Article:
2   .003  CASP3  36143_at   Caspase-3, apoptosis-related cysteine protease  
        4   .011  FTO  37242_at   Fatso  
        5   .015  FOXC1  41027_at   Forkhead box C1  
        6   .003  COL4A5  32667_at   Collagen, type IV, alpha 5 (Alport syndrome)  
        11   .015  RASGRP3  34748_at   RAS guanyl-releasing protein 3 (calcium and DAG-regulated)  
        19   .025  MYCN  35158_at   v-myc myelocytomatosis viral-related oncogene, neuroblastoma derived  
    B      
        1   .005  BIA2  36713_at   BIA2  
        2   .003  CXorf6  38916_at   Chromosome X open reading frame 6  
        3   .014  PLOD2  34795_at   Procollagen-lysine, 2-oxoglutarate 5-dioxygenase (lysine hydroxylase) 2  
        4   .011  OPTN  41744_at   Optineurin  
        5   .016  CLIC2  40013_at   Chloride intracellular channel 2  
        6   .017  RHD  37164_at   Rhesus blood group, D antigen  
        7   .021  CDC42BPA  39962_at   CDC42 binding protein kinase alpha (DMPK-like)  
        8   .038  ANK3  36965_at   Ankyrin 3, node of Ranvier (ankyrin G)  
    C      
        1   .003  SDR1  40782_at   Short-chain dehydrogenase/reductase 1  
        2   .01  SDS  40390_at   Serine dehydratase  
        6   .058  SERPINF1  40856_at   Serine (or cysteine) proteinase inhibitor, clade F  
        8   .092  MALT1  38575_at   Mucosa-associated lymphoid tissue lymphoma translocation gene 1  
        9   .051  HERPUD1  39733_at   Homocysteine-inducible, endoplasmic reticulum stress-inducible, ubiquitin-like domain member 1  
        10   .056  IRF4  37625_at   Interferon regulatory factor 4  
        11   .034  IL10RA  1062_g_at   Interleukin-10 receptor, alpha  
        12   .035  BCS1L  31842_at   BCS1-like (yeast)  
        13   .054  RAB9A  39628_at   RAB9A, member RAS oncogene family  
    D      
        1   .001  RNASEP1  37471_at   Ribonuclease P1  
        2   .006  PGDS  35523_at   Prostaglandin D2 synthase, hematopoietic  
        3   .006  NHP2L1  41746_at   NHP2 nonhistone chromosome protein 2-like 1 (S cerevisiae)  
        4   .010  UNG  37686_s_at   Uracil-DNA glycosylase  
        5   .011  POP1  38513_at   Processing of precursors 1  
        6   .008  HSU79274  31838_at   Protein predicted by clone 23733  
        7   .005  CGI-51  34845_at   CGI-51 protein  
        8   .010  NASP  33255_at   Nuclear autoantigenic sperm protein (histone-binding)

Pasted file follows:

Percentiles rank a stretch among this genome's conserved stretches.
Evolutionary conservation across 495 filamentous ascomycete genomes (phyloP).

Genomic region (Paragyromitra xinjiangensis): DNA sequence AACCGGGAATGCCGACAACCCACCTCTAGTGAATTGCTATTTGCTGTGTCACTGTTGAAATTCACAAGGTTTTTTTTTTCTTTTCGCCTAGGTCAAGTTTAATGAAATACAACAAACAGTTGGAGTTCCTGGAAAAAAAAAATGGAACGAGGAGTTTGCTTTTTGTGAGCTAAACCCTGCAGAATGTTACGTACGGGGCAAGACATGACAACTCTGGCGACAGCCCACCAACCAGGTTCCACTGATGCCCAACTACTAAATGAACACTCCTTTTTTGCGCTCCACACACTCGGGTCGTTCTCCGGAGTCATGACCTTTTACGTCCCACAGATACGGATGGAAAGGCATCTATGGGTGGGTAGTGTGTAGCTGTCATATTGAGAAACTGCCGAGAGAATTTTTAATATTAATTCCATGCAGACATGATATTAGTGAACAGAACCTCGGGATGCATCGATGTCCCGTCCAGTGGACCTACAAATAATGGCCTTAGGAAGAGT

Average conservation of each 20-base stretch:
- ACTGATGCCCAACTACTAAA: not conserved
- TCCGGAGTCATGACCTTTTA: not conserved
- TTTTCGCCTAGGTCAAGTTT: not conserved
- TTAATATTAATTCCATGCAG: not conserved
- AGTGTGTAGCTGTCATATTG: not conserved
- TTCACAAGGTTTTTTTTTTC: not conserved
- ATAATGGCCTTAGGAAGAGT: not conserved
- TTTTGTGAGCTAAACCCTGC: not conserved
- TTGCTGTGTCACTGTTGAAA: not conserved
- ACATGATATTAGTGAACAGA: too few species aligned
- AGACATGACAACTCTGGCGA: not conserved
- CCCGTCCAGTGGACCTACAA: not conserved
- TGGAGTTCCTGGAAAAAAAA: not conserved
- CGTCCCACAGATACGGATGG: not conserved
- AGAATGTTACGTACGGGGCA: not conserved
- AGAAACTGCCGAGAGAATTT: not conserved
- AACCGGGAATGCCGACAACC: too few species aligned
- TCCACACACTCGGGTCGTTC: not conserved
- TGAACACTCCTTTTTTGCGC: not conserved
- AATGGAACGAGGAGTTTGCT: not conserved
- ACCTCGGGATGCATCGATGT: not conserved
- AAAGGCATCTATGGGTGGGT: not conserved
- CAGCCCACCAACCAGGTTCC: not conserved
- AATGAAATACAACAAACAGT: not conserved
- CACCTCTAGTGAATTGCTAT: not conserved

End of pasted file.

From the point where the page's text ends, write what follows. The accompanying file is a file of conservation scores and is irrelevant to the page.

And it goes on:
9   .010  CDK4  1942_s_at   Cyclin-dependent kinase 4  
    E      
        1   .002  CAPN1  33908_at   Calpain 1, (mu/l) large subunit  
        2   .010  HSF1  40200_at   Heat shock transcription factor 1  
        3   .005  ACTN4  41753_at   Actinin, alpha 4  
        5   .007  TNRC11  40998_at   Trinucleotide repeat containing 11  
        6   .007  G2AN  37040_at   Alpha glucosidase II alpha subunit  
        7   .005  NFIC  440_at   Nuclear factor I/C (CCAAT-binding transcription factor)  
    F      
        1   .001  EPB41L3  41385_at   Erythrocyte membrane protein band 4.1-like 3  
        2   .001  FCGR2A  37688_f_at   Fc fragment of IgG, low affinity IIa, receptor for (CD32)  
        3   .001  HK3  36372_at   Hexokinase 3 (white cell)  
        4   .002  CSPG2  31682_s_at   Chondroitin sulfate proteoglycan 2 (versican)  
        5   .005  PGAM1  41221_at   Phosphoglycerate mutase 1 (brain)  
        6   .003  LILRB1  32475_at   Leukocyte immunoglobulin-like receptor, subfamily B (with TM and ITIM domains), member 1  
        7   .006  CYBB  37975_at   Cytochrome b-245, beta polypeptide (chronic granulomatous disease)  
        9   .004  CD86  36270_at   CD86 antigen (CD28 antigen ligand 2, B7-2 antigen)  
Down-regulated genes     
    A      
        3   .004  HLA-DPB1  38095_i_at   Major histocompatibility complex, class II, DP beta 1  
        7   .010  HLA-DMA  37344_at   Major histocompatibility complex, class II, DM alpha  
        8   .012  HLA-DPB1  38096_f_at   Major histocompatibility complex, class II, DP beta 1  
    9   .007  CD74  35016_at   CD74 antigen (invariant polypeptide of MHC, class II antigen-associated)  
        12   .001  HLA-DRB3  41723_s_at   Major histocompatibility complex, class II, DR beta 3  
        16   .009  HLA-DRA  37039_at   Major histocompatibility complex, class II, DR alpha  
        20   .007  RAB31  33371_s_at   RAB31, member RAS oncogene family  
    B      
        12   .01  LGALS1  33412_at   Lectin, galactoside-binding, soluble, 1 (galectin 1)  
        34   .046  STX4A  37911_at   Syntaxin 4A (placental)  
        37   .032  PTPRC  40520_g_at   Protein tyrosine phosphatase, receptor type, C  
        40   .036  EMP3  39182_at   Epithelial membrane protein 3  
        44   .026  CORO1A  38976_at   Coronin, actin binding protein, 1A  
        51   .048  INPPL1  36598_s_at   Inositol polyphosphate phosphatase-like 1  
    C      
        3   .015  DNCL1  34891_at   Dynein, cytoplasmic, light polypeptide 1  
        4   .022  RAB9P40  109_at   Rab9 effector p40  
        5   .035  BDH  37211_at   3-hydroxybutyrate dehydrogenase (heart, mitochondrial)  
        7   .018  CGI-87  41590_at   CGI-87 protein  
        12   .035  BCS1L  31842_at   BCS1-like (yeast)  
        14   .027  POP5  39516_at   RNase MRP/RNase P protein-like  
    D      
        24   .047  HOXA10  41448_at   Homeobox A10  
        34   .028   —   32021_at  H sapiens transcribed sequence with weak similarity to protein ref: NP_060265.1(H sapiens) hypothetical protein FLJ20378 
        40   .046  KIAA0669  41788_i_at   KIAA0669 gene product  
        42   .056  HOXA9  37809_at   Homeobox A9  
    E      
        4   .002  DPM1  34879_at   Dolichyl-phosphate mannosyltransferase polypeptide 1, catalytic subunit  
        16   .010  MCP  38441_s_at   Membrane cofactor protein (CD46, trophoblast-lymphocyte cross-reactive antigen)